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Beach Vs Swimwear Market


The need to holiday at different locations, international job assignments, and exploring the non-commercial changing lifestyle has titillated fashion sensibilities of the Indian consumer towards resort and beachwear. India is expected to be the second largest market for this industry. Although the market is still at its nascent stage, it is nevertheless showing a great potential for the growth of swimwear and resortwear in the country.

Back in 2007, the late Betty Mahindra, while on a holiday in Goa, realised the need of luxury resortwear for women and launched an interesting boutique concept – Turquoise & Gold (T&G) – over the Calangute beach market. The idea was to cater to vacationing foreign travellers visiting the state as well as the affluent Indian tourists. There was a huge unoccupied and unexplored market for swim- cruise- and resortwear for the Indian luxury holiday connoisseur at that point in time with only a few brands and designers trying to push their way up. Besides, there was no swimwear brand as such in the country despite having a vast coastline to its credit. Shivan and Narresh, who established one of the first Indian swimwear brands in 2010, targeted affluent women with an option of customising their swimsuit to their body type.

Since then, the trend to shop for crush-free, breezy fabrics like silk, lycra-silk, chiffon-silk, crepe and interesting blends has seen an upswing. According to a research body in 2012, casual clothing is becoming very occasion-specific and hence beachwear and resortwear are emerging as niche yet promising subcategories within the casualwear segment in India. Many designers feel that resortwear in India has a very stereotypical image of being casual, and this notion has to change with versatile pieces that blend luxury, couture and casual chic. Exposure to international destinations on job assignments and on holidays has made the Indian traveller conscious about the right clothing for the right occasion. In 2013, approximately 15 million Indians travelled the world. According to the Flip Flop Report 2013 by Expedia.com, 71 percent of Indians took a beach vacation in the past year, ranking third behind Malaysians (77%) and Brazilians (73%). The highest likelihood for beach vacations over the next year also comes from Indians at 95 percent, closely followed by South Koreans at 92 percent. Travellers from Denmark are least likely to take a beach vacation (44%).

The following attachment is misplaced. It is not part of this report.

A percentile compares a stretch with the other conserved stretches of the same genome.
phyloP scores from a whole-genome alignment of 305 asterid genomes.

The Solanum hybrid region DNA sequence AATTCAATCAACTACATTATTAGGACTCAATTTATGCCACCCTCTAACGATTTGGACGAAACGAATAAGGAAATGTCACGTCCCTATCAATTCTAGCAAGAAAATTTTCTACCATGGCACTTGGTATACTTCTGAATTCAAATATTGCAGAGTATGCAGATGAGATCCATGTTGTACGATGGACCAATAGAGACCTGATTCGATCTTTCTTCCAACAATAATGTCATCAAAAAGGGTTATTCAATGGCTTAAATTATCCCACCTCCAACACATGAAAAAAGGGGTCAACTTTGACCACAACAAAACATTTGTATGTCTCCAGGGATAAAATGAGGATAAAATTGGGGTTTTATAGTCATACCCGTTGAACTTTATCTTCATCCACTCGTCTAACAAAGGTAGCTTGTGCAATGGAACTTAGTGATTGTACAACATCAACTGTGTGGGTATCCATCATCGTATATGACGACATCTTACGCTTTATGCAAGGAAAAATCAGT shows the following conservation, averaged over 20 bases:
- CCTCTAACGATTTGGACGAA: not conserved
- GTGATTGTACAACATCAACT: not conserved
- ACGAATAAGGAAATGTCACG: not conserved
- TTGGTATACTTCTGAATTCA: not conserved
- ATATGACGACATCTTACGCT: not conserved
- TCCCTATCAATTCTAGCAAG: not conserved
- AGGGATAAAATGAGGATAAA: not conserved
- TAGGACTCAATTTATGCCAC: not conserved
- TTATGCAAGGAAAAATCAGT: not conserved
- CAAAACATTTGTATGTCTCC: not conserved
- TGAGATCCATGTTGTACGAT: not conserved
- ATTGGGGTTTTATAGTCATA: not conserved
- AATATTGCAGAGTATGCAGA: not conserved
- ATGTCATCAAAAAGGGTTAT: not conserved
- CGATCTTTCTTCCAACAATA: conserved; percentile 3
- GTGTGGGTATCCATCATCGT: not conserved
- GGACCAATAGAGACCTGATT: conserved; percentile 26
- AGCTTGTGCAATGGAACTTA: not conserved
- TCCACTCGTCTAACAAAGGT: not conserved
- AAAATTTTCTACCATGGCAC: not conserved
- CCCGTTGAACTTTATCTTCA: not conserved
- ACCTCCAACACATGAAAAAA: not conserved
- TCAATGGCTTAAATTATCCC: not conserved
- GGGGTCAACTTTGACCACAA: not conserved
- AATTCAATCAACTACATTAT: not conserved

Foreign tourists at Indian beaches, increasing preference for beach destination weddings, etc. are also emerging as a market opportunity for Indian beachwear designers making the resortwear market a strong and independent industry today. Being a non-seasonal industry, demand remains throughout the year with surge in vacations and summers.